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In my Solar Array Surprises post about the SAS solar farm, one of the surprises was a midday dip in the power output, for which commenters supplied several possible explanations.
That data was from April, and we could only speculate what the summer data would look like. But now summer is over (by some accounts), and we can look at eight months of solar output data.
Looking at the summer data brings a new surprise: It's very noisy.
I know we had a fair amount of rain this summer, but I remember some dry spells, too. I guess the clouds were always around. At least July 14 looks clear and sunny, which is better than I can say for any day in June or August.
Getting back to the midday dip, here's a Graph Builder plot using the Data Filter to show only the most sunny day in each month (hand-picked).
A few observations from the plot:
Power output is greater in the summer (height of the curve).
Daylight lasts longer in the summer (width of the curve).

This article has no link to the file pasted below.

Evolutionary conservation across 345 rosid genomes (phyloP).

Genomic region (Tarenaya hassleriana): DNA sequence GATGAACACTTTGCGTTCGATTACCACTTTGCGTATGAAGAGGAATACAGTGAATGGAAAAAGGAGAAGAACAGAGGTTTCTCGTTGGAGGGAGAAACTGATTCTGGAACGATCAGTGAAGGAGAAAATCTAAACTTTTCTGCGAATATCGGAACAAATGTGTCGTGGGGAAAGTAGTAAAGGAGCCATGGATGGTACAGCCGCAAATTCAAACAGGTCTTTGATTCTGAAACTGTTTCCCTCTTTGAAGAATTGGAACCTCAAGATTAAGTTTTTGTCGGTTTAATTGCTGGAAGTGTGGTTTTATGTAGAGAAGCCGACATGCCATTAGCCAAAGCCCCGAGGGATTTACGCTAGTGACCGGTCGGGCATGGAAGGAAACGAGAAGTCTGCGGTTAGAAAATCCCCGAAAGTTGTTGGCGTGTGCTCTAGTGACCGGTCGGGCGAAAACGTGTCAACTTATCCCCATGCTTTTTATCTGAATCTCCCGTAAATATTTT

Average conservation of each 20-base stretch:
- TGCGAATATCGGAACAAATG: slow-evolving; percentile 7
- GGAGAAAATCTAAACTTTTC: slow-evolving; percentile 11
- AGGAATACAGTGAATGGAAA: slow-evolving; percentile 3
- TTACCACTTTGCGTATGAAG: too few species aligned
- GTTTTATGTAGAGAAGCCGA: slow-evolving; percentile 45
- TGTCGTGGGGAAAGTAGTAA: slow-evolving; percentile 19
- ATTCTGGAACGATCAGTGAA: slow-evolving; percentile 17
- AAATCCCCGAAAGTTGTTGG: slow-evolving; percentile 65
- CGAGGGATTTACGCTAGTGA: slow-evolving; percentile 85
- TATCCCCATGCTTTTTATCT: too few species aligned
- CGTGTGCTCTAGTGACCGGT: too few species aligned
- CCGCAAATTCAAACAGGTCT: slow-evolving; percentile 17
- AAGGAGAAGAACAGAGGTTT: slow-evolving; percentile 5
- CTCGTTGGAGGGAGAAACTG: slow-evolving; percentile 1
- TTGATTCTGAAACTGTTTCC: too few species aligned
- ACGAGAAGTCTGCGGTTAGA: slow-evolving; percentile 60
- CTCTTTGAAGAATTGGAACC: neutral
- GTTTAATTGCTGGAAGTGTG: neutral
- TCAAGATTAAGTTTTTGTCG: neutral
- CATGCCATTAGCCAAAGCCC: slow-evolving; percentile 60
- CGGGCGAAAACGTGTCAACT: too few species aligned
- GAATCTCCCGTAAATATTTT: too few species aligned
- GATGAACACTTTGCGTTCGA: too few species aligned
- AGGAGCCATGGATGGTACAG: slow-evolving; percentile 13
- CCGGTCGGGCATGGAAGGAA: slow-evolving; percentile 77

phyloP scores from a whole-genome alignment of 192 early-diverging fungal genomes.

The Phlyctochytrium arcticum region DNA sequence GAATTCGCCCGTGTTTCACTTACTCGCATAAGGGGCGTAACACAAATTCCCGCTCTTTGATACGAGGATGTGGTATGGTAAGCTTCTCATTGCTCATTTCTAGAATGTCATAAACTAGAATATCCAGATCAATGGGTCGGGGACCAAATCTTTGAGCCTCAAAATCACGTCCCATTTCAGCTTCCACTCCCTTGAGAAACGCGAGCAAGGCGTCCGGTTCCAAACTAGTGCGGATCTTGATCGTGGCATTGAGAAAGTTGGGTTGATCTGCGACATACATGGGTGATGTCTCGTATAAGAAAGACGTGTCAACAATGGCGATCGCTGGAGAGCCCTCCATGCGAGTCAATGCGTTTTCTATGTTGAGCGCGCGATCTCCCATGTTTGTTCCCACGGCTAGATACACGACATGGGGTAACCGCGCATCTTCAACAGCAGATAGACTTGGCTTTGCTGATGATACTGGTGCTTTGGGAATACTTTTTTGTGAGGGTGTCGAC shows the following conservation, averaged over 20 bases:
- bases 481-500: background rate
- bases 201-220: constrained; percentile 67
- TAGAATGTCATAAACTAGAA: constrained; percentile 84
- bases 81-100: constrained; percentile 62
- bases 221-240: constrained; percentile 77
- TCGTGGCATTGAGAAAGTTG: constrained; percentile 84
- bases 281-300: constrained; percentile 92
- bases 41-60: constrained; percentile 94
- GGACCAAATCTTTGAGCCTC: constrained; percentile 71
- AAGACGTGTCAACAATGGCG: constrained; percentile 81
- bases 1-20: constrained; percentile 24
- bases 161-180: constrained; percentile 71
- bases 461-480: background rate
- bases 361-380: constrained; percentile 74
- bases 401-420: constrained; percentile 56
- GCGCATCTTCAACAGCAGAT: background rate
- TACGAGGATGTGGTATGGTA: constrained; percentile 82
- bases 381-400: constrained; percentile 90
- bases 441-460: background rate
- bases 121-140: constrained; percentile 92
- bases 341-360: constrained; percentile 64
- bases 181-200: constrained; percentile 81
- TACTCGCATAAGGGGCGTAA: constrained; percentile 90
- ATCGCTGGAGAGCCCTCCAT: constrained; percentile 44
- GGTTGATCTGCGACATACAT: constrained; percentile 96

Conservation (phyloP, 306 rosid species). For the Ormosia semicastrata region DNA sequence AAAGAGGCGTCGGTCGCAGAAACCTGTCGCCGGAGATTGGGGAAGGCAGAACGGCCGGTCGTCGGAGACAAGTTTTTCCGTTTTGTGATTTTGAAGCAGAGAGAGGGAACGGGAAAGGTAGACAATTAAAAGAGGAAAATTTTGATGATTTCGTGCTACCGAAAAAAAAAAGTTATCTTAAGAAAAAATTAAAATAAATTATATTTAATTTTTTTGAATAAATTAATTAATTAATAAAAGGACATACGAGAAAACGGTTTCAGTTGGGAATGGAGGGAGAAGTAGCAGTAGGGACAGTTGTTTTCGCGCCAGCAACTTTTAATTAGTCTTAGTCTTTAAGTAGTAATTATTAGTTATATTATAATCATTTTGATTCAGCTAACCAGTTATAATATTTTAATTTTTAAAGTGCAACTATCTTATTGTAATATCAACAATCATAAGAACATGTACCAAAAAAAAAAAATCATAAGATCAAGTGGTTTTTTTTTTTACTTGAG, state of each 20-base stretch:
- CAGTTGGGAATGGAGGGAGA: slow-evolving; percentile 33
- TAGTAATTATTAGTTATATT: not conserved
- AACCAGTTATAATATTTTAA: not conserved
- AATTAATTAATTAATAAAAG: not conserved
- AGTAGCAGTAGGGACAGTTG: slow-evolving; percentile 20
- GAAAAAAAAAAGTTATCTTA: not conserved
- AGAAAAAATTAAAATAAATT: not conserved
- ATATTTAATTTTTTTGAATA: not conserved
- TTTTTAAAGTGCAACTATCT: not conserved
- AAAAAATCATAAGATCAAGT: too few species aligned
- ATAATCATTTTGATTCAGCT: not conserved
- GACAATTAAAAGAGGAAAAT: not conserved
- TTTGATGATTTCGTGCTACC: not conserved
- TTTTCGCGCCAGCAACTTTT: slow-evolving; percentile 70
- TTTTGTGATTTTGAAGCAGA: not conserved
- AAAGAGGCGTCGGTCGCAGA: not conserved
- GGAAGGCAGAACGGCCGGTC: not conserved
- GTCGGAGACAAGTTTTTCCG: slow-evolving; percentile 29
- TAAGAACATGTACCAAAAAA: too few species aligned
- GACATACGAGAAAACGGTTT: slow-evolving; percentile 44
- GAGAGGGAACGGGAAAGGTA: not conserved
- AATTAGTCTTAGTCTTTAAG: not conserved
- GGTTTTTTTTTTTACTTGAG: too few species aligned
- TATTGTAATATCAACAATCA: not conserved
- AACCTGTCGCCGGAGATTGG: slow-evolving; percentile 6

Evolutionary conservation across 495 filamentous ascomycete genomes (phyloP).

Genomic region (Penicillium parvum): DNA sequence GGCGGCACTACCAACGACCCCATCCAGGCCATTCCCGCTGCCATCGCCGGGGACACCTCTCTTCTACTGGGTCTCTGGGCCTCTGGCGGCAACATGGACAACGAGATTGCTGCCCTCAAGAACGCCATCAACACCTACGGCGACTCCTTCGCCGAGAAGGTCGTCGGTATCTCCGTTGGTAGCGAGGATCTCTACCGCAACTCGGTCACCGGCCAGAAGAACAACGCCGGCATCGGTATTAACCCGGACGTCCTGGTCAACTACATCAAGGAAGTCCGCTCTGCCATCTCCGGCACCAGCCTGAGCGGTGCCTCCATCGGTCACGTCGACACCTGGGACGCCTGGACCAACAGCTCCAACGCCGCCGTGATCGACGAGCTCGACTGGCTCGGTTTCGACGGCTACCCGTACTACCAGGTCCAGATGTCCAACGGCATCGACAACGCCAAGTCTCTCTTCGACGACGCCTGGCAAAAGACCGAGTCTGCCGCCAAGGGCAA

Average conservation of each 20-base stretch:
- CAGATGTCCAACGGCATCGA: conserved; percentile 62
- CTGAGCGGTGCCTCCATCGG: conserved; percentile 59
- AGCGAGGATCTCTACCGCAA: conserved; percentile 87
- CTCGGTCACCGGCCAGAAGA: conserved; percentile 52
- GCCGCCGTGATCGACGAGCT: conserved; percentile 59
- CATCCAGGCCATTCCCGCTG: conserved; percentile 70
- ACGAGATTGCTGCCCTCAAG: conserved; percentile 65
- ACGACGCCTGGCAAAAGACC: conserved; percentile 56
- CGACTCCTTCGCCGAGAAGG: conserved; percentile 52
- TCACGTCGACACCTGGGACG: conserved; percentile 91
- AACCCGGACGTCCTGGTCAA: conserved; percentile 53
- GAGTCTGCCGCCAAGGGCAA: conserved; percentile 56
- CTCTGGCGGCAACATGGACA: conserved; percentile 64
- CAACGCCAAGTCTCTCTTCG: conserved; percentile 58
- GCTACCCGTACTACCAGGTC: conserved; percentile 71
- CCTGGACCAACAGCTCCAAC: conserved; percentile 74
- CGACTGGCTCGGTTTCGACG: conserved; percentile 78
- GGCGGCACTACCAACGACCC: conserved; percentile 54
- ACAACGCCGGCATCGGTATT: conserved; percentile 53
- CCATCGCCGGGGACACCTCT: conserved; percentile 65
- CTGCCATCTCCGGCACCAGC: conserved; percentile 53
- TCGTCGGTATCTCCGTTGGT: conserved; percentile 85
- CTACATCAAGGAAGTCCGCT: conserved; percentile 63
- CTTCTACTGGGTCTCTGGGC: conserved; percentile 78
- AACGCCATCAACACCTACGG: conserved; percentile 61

The midday dip is more pronounced in the winter.
Summer output is noisier.
Points 1 and 2 are obvious. The third point supports the idea that the horizontal axis of the panel rotation is causing the dip, since it is more pronounced when the sun is lower in the sky. The fourth point could just be the weather, but it might be exacerbated by the power output being near capacity for the array.
Ambient temperature was also mentioned as a possible factor in the power output, but I haven't analyzed it. I was hoping to find at least one cool sunny day and one warm sunny day from each season for comparison. It's still possible the temperature accounts for the slightly higher output in the morning than the afternoon since solar cells are more efficient at lower temperatures.
UPDATE (09-09-09): The solar array data is now available from the JMP File Exchange. Scroll down to the bottom of my author page to find the file titled "Solar Array Data Jan - Aug 2009."